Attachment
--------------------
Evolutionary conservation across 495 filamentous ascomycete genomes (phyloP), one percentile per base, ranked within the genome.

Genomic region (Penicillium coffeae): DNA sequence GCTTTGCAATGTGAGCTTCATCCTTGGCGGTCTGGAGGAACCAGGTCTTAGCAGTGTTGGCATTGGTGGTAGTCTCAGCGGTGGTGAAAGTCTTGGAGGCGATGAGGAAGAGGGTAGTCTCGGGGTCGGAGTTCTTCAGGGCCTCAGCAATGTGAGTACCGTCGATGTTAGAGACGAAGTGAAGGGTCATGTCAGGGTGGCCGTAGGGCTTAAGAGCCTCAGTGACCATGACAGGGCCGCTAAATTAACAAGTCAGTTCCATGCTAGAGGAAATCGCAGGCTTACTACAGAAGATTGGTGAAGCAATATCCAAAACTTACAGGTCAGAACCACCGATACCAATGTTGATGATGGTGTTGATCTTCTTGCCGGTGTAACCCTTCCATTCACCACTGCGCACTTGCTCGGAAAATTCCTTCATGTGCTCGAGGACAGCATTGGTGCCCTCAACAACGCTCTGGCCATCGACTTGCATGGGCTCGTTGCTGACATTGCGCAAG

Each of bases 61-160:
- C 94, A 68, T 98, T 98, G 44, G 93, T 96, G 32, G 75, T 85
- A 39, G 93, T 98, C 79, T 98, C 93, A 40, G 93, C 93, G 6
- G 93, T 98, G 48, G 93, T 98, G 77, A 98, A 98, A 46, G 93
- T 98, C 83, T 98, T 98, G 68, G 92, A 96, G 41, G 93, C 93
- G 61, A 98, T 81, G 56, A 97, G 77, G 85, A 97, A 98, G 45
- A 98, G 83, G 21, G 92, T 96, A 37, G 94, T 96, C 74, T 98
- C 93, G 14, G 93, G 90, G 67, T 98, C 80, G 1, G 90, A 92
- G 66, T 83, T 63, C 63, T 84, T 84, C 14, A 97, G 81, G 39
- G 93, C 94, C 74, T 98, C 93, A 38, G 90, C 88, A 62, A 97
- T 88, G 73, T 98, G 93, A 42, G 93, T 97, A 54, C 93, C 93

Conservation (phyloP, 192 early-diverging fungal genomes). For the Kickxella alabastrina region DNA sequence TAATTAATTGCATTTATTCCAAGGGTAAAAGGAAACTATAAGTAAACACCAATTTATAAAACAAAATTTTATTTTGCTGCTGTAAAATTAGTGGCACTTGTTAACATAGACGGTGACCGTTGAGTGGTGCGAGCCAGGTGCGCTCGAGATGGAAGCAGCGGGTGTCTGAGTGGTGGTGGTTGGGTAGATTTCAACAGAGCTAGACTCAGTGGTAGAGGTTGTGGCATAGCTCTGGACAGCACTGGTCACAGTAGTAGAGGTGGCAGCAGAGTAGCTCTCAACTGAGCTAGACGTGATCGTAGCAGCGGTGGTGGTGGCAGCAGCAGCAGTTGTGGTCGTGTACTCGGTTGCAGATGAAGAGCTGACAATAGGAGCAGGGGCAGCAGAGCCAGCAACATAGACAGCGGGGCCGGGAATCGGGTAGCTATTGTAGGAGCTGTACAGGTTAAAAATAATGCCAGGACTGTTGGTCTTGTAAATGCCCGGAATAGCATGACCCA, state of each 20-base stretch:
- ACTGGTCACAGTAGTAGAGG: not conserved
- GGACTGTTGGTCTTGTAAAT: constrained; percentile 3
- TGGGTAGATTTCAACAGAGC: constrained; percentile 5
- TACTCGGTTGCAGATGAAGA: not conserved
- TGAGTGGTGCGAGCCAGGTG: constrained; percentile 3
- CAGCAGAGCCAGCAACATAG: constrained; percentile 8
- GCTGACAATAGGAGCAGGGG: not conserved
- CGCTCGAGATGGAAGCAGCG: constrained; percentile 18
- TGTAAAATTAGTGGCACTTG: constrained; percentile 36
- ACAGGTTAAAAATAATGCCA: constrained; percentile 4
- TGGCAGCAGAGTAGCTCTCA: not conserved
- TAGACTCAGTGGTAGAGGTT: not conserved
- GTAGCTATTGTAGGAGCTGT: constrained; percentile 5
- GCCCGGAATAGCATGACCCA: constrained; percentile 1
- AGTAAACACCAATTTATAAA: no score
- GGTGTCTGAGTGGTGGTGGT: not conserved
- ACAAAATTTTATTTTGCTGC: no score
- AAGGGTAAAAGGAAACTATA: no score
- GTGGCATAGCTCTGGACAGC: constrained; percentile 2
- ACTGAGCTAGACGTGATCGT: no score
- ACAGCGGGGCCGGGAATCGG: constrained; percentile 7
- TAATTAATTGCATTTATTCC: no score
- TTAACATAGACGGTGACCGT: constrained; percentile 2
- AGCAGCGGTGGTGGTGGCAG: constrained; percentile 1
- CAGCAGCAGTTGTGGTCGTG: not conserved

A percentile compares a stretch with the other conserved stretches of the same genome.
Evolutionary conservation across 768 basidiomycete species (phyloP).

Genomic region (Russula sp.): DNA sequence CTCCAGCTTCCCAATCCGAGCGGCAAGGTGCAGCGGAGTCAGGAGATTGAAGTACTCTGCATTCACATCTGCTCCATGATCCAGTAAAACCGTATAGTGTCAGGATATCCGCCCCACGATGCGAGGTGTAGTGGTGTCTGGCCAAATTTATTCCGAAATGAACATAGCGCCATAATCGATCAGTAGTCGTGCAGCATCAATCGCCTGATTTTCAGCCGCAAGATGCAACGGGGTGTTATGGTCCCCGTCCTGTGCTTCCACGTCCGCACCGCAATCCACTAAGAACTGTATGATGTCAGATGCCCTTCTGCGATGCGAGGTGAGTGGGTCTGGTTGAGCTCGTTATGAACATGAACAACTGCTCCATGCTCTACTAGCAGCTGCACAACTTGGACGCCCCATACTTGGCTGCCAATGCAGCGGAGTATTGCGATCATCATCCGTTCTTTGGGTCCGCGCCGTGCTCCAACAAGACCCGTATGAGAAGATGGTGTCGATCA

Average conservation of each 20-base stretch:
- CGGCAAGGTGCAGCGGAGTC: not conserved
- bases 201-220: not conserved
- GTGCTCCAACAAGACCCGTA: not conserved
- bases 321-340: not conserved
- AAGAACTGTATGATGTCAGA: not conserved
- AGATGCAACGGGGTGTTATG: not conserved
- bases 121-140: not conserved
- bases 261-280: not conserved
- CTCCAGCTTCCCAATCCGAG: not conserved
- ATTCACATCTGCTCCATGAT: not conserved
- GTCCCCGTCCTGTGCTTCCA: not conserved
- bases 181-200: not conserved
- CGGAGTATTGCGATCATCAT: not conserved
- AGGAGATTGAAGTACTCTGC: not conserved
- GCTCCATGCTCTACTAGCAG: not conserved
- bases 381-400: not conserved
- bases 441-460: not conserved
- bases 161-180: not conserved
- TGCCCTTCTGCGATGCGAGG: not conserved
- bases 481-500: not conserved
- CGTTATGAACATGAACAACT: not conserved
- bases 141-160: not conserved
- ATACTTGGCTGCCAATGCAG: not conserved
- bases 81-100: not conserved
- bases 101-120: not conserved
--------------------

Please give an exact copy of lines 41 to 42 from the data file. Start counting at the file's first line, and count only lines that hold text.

Evolutionary conservation across 768 basidiomycete species (phyloP).

Genomic region (Russula sp.): DNA sequence CTCCAGCTTCCCAATCCGAGCGGCAAGGTGCAGCGGAGTCAGGAGATTGAAGTACTCTGCATTCACATCTGCTCCATGATCCAGTAAAACCGTATAGTGTCAGGATATCCGCCCCACGATGCGAGGTGTAGTGGTGTCTGGCCAAATTTATTCCGAAATGAACATAGCGCCATAATCGATCAGTAGTCGTGCAGCATCAATCGCCTGATTTTCAGCCGCAAGATGCAACGGGGTGTTATGGTCCCCGTCCTGTGCTTCCACGTCCGCACCGCAATCCACTAAGAACTGTATGATGTCAGATGCCCTTCTGCGATGCGAGGTGAGTGGGTCTGGTTGAGCTCGTTATGAACATGAACAACTGCTCCATGCTCTACTAGCAGCTGCACAACTTGGACGCCCCATACTTGGCTGCCAATGCAGCGGAGTATTGCGATCATCATCCGTTCTTTGGGTCCGCGCCGTGCTCCAACAAGACCCGTATGAGAAGATGGTGTCGATCA